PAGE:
Dimensions of the subaxial lateral mass: A systematic review of anatomic (morphometric) measurement studies

Gregory D. Schroeder, Christopher K. Kepler, James C. McKenzie, David S. Casper, Ryan Sutton, Andrew C. Hecht, Brian A. O'Shaughnessy, Andrea C. Skelly, Erika D. Brodt, Alexander R. Vaccaro

Research output: Contribution to journalArticlepeer-review

2 Scopus citations


Study Design:This was a systematic review.Objective:To review and synthesize information on subaxial lateral mass dimensions in order to determine the ideal starting point trajectory and size of a lateral mass screw.Summary of Background Data:The use of lateral mass instrumentation for posterior cervical decompression and fusion has become routine as these constructs have increased rigidity and fusion rates.Methods:A systematic search of Medline and EMBASE was conducted. Studies that provided subaxial cervical lateral mass measurements distance to the facet vertebral artery and neuroforamen and facet angle made either directly (eg cadaver specimen) or from patient imaging were considered for inclusion. Pooled estimates of mean dimensions were reported with corresponding 95% confidence intervals. Stratified analysis based on level sex imaging plane source (cadaver or imaging) and measurement method was done.Results:Of the 194 citations identified 12 cadaver and 10 imaging studies were included. Pooled estimates for C3-C6 were generally consistent for lateral mass height (12.1 mm) width (12.0 mm) depth (10.8 mm) distance to the transverse foramen (11.8 mm) and distance to the nerve. C7 dimensions were most variable. Small sex-based differences in dimensions were noted for height (1.2 mm) width (1.3 mm) depth (0.43 mm) transverse foramen distance (0.9 mm) and nerve distance (0.3-0.8 mm). No firm conclusions regarding differences between measurements made on cadavers and those based on patient computed tomographic images are possible; findings were not consistent across dimensions. The overall strength of evidence is considered very low for all findings.Conclusions:Although estimates of height width and depth were generally consistent for C3-C6 C7 dimensions were variable. Small sex differences in dimensions may suggest that surgeons should use a slightly smaller screw in female patients. Firm conclusions regarding facet angulation source of measurement and method of measurement were not possible.c.2019 Wolters Kluwer Health Inc. All rights reserved.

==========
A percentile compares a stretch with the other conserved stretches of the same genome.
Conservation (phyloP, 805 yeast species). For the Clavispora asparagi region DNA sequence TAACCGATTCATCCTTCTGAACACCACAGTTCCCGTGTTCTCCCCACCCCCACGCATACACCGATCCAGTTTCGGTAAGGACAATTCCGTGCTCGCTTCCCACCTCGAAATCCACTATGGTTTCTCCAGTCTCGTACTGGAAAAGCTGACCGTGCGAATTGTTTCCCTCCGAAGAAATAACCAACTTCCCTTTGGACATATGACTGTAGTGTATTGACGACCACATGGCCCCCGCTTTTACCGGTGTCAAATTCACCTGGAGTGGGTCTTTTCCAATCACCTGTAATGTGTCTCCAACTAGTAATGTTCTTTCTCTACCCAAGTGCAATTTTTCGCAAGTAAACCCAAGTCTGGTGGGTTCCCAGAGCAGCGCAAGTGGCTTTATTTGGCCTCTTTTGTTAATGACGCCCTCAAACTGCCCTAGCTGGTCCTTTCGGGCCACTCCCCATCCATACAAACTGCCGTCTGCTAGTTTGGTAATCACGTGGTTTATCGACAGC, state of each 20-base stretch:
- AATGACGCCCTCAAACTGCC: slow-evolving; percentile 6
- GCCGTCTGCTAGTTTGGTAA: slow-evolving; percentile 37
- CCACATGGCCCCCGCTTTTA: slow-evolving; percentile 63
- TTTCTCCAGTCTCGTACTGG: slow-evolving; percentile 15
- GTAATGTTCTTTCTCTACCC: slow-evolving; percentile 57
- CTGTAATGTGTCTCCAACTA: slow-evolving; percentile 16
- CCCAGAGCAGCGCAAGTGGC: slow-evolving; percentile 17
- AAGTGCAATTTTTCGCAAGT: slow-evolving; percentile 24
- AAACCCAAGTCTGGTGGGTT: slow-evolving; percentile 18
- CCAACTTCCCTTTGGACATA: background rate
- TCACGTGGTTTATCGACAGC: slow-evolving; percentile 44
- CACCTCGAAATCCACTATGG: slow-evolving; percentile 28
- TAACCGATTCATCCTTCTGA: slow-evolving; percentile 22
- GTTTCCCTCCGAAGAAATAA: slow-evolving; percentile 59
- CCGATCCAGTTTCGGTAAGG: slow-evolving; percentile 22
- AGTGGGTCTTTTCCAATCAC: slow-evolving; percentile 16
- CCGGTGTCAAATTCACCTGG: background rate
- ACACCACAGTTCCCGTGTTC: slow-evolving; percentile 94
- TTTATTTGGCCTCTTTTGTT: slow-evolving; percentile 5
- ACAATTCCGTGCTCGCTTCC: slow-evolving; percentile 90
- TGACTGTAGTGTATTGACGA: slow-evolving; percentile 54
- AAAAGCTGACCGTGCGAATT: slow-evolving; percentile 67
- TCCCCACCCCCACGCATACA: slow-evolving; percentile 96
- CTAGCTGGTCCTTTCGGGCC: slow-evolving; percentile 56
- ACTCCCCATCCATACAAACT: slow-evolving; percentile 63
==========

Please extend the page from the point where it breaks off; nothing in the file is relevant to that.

Original languageEnglish
Pages (from-to)237-253
Number of pages17
JournalClinical Spine Surgery
Issue number6
StatePublished - 1 Jul 2019


  • lateral mass dimensions
  • lateral mass screw
  • posterior cervical fusion


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